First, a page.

Next up was the solicitor general, arguing on behalf of same-sex marriage. His concluding comment brought more tears to my eyes:

In a world in which gay and lesbian couples live openly as our neighbors, they raise their children side by side with the rest of us, they contribute fully as members of the community, it is simply untenable ­­to suggest that they can be denied the right of equal participation in the institution of marriage, or that they can be required to wait until the majority decides that it is ready to treat gay and lesbian people as equals. Gay and lesbian people are equal. They deserve equal protection of the laws, and they deserve it now.

This was the crux of the matter: Must we wait for people (and their legislators) to get it, or may the court, as it did in Loving v. Virginia, determine that this minority group must be granted equal rights now?

The lawyer for the respondent states tried really hard to make a convincing argument that recognizing our marriages would adversely affect heterosexual marriages—and the children born into them. It didn’t work at all.

By the time we got to the second issue—whether a state must recognize a same-sex marriage validly entered in another state—the justices seemed to want to have fun. Justice Elena Kagan wanted to know if a state could refuse to issue marriage licenses to any couples who don’t want to have children. Justice Ginsburg wanted to know if a couple, both 70 years old, could be refused the right to marry on the grounds that marriage should be reserved for heterosexual couples in pursuit of procreation. In fact, all three women justices were enjoying going after the young fellow who was trying to defend the folks who want to deny our equality.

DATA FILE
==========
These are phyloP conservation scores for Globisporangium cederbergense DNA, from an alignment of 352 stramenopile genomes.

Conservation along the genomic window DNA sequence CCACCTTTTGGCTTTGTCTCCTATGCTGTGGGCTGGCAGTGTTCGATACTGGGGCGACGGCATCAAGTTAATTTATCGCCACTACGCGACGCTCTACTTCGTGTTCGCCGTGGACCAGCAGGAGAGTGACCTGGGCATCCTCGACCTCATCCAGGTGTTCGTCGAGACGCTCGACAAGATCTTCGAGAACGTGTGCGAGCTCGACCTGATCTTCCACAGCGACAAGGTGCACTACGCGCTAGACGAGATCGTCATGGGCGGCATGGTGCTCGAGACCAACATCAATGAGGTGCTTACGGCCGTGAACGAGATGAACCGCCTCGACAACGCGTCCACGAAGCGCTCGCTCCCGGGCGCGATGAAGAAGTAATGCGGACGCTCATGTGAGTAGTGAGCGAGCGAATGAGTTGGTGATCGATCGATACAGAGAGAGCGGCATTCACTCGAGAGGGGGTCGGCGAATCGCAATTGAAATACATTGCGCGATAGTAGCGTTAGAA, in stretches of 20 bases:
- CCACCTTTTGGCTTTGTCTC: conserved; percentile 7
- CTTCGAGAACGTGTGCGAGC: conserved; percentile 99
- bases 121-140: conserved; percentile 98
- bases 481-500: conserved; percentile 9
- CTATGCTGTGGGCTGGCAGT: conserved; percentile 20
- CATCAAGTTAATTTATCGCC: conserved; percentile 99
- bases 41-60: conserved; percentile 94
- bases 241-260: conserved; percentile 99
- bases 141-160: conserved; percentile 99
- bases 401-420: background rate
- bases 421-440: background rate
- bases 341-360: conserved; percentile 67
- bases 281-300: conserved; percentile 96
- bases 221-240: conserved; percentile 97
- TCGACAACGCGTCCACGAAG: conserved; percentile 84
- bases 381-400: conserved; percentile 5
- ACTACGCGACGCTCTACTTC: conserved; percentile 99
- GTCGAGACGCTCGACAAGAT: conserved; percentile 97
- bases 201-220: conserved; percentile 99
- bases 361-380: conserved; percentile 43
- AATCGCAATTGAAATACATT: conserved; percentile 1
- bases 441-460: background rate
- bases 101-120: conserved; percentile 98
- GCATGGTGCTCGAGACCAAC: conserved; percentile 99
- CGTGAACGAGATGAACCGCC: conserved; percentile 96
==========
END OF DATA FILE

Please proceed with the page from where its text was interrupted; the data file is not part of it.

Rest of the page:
The opponents’ troubles were magnified by the acknowledgment that embedded in our constitution is the Full, Faith and Credit Clause and by the chief justice’s statement that it was only a matter of time and that it’s rare for any state not to recognize the official acts of another state. Ginsburg wondered why a divorce, but not a marriage, in one state need be recognized by another. Justice Sonia Sotomayor wondered if a state could decide not to recognize the birth certificate of a child born in another state.

By the end, I figured that we, of course, have a majority, with Justice Anthony Kennedy and the four liberals. But I also think we’ve got a chance of getting Roberts. I can’t be too optimistic about Justice Samuel Alito, and I can’t even think about Scalia or Thomas, the man of no words.

Finally, it was over. I headed outside into the throngs—even larger than they were at the beginning. They were held back by the invisible boundary that kept everyone from surging down the steps and into the court. Allowing myself to enjoy the moment and the crowd of folks who feel as I do about so many things, I pushed my way out. Until next time.

Photo of crowds outside the Supreme Court courtesy of the author.



Brenda Feigen is an attorney in Los Angeles. She co-founded the ACLU’s Women’s Rights Project with now-Justice Ruth Bader Ginsburg in 1972.